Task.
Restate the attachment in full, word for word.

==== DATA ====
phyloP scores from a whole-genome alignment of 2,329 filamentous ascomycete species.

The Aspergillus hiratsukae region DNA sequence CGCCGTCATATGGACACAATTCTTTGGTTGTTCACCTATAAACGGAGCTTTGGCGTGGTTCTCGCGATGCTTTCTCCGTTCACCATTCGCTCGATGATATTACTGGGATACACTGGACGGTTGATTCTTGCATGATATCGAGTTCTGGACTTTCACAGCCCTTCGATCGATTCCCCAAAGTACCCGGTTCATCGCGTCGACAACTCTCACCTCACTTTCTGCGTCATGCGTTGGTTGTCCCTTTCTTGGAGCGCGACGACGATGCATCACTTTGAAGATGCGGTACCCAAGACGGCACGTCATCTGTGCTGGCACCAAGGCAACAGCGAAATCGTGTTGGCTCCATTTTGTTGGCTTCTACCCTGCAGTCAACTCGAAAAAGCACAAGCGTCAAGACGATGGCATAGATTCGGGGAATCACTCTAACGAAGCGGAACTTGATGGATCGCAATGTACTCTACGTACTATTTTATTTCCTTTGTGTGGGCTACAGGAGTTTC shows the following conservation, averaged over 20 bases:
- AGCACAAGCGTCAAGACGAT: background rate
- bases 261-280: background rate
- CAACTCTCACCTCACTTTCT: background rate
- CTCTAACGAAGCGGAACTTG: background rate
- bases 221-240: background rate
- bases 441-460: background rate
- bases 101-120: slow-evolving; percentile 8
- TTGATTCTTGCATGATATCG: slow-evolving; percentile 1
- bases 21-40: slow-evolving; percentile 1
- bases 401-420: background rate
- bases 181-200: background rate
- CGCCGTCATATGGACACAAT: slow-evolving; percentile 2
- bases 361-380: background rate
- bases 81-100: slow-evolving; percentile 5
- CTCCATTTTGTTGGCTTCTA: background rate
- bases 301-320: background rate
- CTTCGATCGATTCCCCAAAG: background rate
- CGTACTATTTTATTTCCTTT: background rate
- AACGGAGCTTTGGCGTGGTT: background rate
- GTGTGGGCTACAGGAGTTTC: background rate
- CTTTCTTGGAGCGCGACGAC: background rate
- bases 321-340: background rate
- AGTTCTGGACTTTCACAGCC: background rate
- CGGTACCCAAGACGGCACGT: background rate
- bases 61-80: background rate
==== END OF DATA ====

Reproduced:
phyloP scores from a whole-genome alignment of 2,329 filamentous ascomycete species.

The Aspergillus hiratsukae region DNA sequence CGCCGTCATATGGACACAATTCTTTGGTTGTTCACCTATAAACGGAGCTTTGGCGTGGTTCTCGCGATGCTTTCTCCGTTCACCATTCGCTCGATGATATTACTGGGATACACTGGACGGTTGATTCTTGCATGATATCGAGTTCTGGACTTTCACAGCCCTTCGATCGATTCCCCAAAGTACCCGGTTCATCGCGTCGACAACTCTCACCTCACTTTCTGCGTCATGCGTTGGTTGTCCCTTTCTTGGAGCGCGACGACGATGCATCACTTTGAAGATGCGGTACCCAAGACGGCACGTCATCTGTGCTGGCACCAAGGCAACAGCGAAATCGTGTTGGCTCCATTTTGTTGGCTTCTACCCTGCAGTCAACTCGAAAAAGCACAAGCGTCAAGACGATGGCATAGATTCGGGGAATCACTCTAACGAAGCGGAACTTGATGGATCGCAATGTACTCTACGTACTATTTTATTTCCTTTGTGTGGGCTACAGGAGTTTC shows the following conservation, averaged over 20 bases:
- AGCACAAGCGTCAAGACGAT: background rate
- bases 261-280: background rate
- CAACTCTCACCTCACTTTCT: background rate
- CTCTAACGAAGCGGAACTTG: background rate
- bases 221-240: background rate
- bases 441-460: background rate
- bases 101-120: slow-evolving; percentile 8
- TTGATTCTTGCATGATATCG: slow-evolving; percentile 1
- bases 21-40: slow-evolving; percentile 1
- bases 401-420: background rate
- bases 181-200: background rate
- CGCCGTCATATGGACACAAT: slow-evolving; percentile 2
- bases 361-380: background rate
- bases 81-100: slow-evolving; percentile 5
- CTCCATTTTGTTGGCTTCTA: background rate
- bases 301-320: background rate
- CTTCGATCGATTCCCCAAAG: background rate
- CGTACTATTTTATTTCCTTT: background rate
- AACGGAGCTTTGGCGTGGTT: background rate
- GTGTGGGCTACAGGAGTTTC: background rate
- CTTTCTTGGAGCGCGACGAC: background rate
- bases 321-340: background rate
- AGTTCTGGACTTTCACAGCC: background rate
- CGGTACCCAAGACGGCACGT: background rate
- bases 61-80: background rate